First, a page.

Depending on your point of view, raisins are either a tasty lunchbox treat, or an evil catfish just waiting to lure you into taking a bite of what you thought was a lovely chocolate chip cookie. Love them or hate them, though, you’re probably fairly confident in what a raisin actually is. But what happens when we throw some similar dried fruits into the mix? Do you know the difference between raisins and their sultana sisters or currant cousins? Fear not: IFLScience is here to clear up any confusion.
Raisins vs sultanas
Believe it or not, raisins, sultanas, and currants are all different dried varieties of the same fruit: grapes. We’ll start with raisins and sultanas, probably the ones you’ll come across most often – currants have a few extra complexities that we’ll get to in a minute.
“Raisin” is really an all-purpose name for any dried grape. Because any grape variety can be used, there’s some variation in the color and flavor of raisins, but they’re always dried for about three weeks to produce a dark, sweet product with a soft texture.
According to Healthline, US raisins are generally made from Thompson seedless grapes, but there’s some international variation. In Australia, larger Muscat, Lexia, and Waltham Cross grape varieties are usually to thank/blame for the raisins in your cookie.
Sultanas, on the other hand, are only made from seedless green grapes. They can be treated with an oil solution to speed up the drying process, and they’re generally lighter in color than raisins.
Now, here’s another potential source of confusion. UK-based readers will be very familiar with sultanas, and you’ll typically find bags of them in the supermarket right next to the raisins. However, our friends across the Atlantic may not come across them as frequently, and that’s because sultanas in the US are often referred to as golden raisins. Which is actually much more descriptive and helpful, when you think about it.
What are currants?
That’s sultanas and raisins dealt with; what about those tricky little currants?
Currants are once again a type of dried grape. And again, readers in the UK will be very familiar with the sight of a big bag of the things, right next to the sultanas and raisins (aren’t we spoiled for choice?). There’s a huge variety of traditional UK recipes that call for currants, from the ever-festive mince pies to “squashed fly” biscuits (they’re real, we promise).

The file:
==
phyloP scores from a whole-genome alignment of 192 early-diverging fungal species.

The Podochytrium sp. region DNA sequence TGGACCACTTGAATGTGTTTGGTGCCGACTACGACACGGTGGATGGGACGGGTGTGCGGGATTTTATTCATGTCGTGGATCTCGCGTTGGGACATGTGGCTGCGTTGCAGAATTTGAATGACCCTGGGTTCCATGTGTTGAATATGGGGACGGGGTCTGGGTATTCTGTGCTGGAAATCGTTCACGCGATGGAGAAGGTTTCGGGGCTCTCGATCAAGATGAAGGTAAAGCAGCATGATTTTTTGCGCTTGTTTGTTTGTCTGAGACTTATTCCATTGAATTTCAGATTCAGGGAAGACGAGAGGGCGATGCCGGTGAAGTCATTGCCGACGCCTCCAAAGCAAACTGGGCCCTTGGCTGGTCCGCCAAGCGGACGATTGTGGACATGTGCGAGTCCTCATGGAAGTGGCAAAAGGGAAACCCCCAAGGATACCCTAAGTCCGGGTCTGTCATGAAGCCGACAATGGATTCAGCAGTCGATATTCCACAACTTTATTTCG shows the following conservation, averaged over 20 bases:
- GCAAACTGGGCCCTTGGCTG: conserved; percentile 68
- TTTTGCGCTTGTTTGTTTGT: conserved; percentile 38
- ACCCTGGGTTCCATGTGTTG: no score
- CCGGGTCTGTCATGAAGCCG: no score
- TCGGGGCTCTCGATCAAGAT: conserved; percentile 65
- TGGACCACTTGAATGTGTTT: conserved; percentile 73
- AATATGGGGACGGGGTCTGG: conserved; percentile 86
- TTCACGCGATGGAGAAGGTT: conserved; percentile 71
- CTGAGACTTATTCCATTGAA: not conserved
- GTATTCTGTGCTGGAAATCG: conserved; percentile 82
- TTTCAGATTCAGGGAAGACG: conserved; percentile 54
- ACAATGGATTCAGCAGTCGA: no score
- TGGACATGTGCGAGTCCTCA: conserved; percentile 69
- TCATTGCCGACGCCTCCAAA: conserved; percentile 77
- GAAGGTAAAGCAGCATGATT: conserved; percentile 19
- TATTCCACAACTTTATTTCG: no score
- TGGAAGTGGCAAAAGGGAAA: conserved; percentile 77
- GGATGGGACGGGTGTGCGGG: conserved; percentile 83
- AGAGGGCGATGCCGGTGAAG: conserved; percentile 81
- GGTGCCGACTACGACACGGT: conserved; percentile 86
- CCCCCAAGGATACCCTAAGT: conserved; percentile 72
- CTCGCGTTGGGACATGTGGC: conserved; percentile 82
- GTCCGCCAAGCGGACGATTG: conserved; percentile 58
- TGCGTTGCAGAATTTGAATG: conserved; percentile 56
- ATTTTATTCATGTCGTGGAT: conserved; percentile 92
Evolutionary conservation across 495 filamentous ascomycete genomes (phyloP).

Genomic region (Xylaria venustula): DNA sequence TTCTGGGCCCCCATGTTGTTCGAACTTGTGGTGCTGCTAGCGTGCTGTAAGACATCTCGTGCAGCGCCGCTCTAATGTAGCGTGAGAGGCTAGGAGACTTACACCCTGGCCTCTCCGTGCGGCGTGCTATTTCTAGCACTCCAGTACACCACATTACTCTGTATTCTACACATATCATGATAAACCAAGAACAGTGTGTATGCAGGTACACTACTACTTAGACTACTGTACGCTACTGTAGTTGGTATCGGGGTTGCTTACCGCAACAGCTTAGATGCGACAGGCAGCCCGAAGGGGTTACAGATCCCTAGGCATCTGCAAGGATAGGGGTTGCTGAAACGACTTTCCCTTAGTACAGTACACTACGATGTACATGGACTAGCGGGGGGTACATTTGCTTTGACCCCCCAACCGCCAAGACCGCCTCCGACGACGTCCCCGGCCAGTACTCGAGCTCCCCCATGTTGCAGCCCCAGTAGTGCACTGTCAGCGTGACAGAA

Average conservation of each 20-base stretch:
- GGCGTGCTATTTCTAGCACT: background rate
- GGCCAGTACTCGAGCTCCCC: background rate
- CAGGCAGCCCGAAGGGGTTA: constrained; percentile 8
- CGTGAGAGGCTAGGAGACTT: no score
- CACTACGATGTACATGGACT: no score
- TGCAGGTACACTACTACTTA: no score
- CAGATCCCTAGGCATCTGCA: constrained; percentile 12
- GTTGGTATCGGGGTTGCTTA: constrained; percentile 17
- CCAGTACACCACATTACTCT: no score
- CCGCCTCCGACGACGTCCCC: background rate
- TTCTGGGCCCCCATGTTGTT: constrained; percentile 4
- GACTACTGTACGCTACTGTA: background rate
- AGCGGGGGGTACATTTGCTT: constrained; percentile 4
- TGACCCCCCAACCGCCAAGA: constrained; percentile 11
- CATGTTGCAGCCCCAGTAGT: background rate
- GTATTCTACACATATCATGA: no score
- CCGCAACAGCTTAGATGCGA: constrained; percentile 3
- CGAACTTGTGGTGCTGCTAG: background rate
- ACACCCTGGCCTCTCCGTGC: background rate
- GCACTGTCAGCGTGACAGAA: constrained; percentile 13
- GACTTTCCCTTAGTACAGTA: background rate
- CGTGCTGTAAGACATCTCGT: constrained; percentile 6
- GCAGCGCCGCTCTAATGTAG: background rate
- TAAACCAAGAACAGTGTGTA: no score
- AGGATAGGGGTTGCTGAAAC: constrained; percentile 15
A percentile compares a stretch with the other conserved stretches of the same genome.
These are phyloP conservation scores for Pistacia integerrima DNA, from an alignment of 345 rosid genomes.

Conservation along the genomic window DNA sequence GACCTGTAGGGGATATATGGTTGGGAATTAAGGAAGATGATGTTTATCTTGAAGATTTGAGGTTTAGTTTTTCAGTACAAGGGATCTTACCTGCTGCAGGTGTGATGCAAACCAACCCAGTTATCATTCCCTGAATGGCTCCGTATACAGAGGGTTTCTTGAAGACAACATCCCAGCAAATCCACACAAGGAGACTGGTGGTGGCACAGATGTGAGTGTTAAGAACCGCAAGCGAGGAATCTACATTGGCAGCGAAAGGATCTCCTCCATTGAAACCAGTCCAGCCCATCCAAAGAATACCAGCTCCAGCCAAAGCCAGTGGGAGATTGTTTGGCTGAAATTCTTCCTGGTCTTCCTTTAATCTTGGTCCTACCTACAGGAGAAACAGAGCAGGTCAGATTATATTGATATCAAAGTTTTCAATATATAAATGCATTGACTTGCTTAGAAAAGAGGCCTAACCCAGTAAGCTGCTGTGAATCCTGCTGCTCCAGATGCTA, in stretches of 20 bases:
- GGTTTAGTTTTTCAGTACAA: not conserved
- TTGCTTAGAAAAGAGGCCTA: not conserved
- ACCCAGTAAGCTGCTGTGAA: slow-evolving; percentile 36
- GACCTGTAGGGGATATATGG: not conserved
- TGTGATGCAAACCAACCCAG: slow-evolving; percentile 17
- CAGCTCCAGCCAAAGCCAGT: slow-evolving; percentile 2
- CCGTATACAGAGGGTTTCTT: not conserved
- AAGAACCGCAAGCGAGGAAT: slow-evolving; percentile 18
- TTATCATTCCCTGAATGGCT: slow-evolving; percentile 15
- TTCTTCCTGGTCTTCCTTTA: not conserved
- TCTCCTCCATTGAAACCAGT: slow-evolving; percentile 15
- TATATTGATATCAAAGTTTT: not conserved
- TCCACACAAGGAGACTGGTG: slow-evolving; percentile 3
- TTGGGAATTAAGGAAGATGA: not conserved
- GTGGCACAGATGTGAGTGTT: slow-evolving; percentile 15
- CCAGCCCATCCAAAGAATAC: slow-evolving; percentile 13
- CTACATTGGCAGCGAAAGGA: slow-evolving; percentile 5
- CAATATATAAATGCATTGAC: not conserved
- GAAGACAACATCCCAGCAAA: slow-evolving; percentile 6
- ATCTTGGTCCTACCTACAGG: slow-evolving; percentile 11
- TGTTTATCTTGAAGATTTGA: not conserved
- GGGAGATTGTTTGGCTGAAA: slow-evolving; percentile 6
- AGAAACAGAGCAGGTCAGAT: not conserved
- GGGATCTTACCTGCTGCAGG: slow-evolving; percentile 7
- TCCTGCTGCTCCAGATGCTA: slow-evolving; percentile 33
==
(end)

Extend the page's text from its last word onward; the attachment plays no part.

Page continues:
To produce a smaller, more intensely flavored dried end-product, small seedless grape varieties are chosen, such as the Black Corinth cultivar. Confusingly (but it’s about to get even worse, so buckle up), these grapes are often marketed in the US as “Champagne grapes”, despite the fact that they’re most definitely not used to make Champagne.
Currants are sometimes called Zante currants, referring to the fact that the trade in these grapes shifted to the Greek Ionian islands – notably Zante – in the early 1700s. This naming is also quite helpful for confirming that what you’re buying is in fact a dried grape, and not a dried version of one of several types of bush-grown fruits known as… you guessed it, currants.
We told you it was going to get confusing.
The genus of flowering plants Ribes can be divided into two broad groups: one produces gooseberries; the other produces currants, including blackcurrants and redcurrants.
While you may well be less likely to come across dried redcurrants or blackcurrants in your local grocery store, it’s not impossible, so it does pay to double check what fruit you’re buying if you pick up a package simply labeled “currants”.
If something is labeled Zante currants, you can rest assured that what you’re buying is, in fact, dried grapes. In places where "currant" is used by default to refer to dried grapes, you’ll probably find that dried black- or redcurrants, if available, are much more clearly labeled.
So, there you have it. Raisins, sultanas, and currants are all different variations of the same thing: dried grapes. Currants can be a slightly trickier customer than the other two, but if in doubt most recipes will probably be just fine with whichever one you can easily get hold of.
But if you are getting stuck into some raisin-tastic holiday baking, just be aware that all fresh and dried grapes are toxic to dogs, and keep them well away from your furry friends. Raisins, sultanas, and currants – a treat (or trauma) reserved just for humans.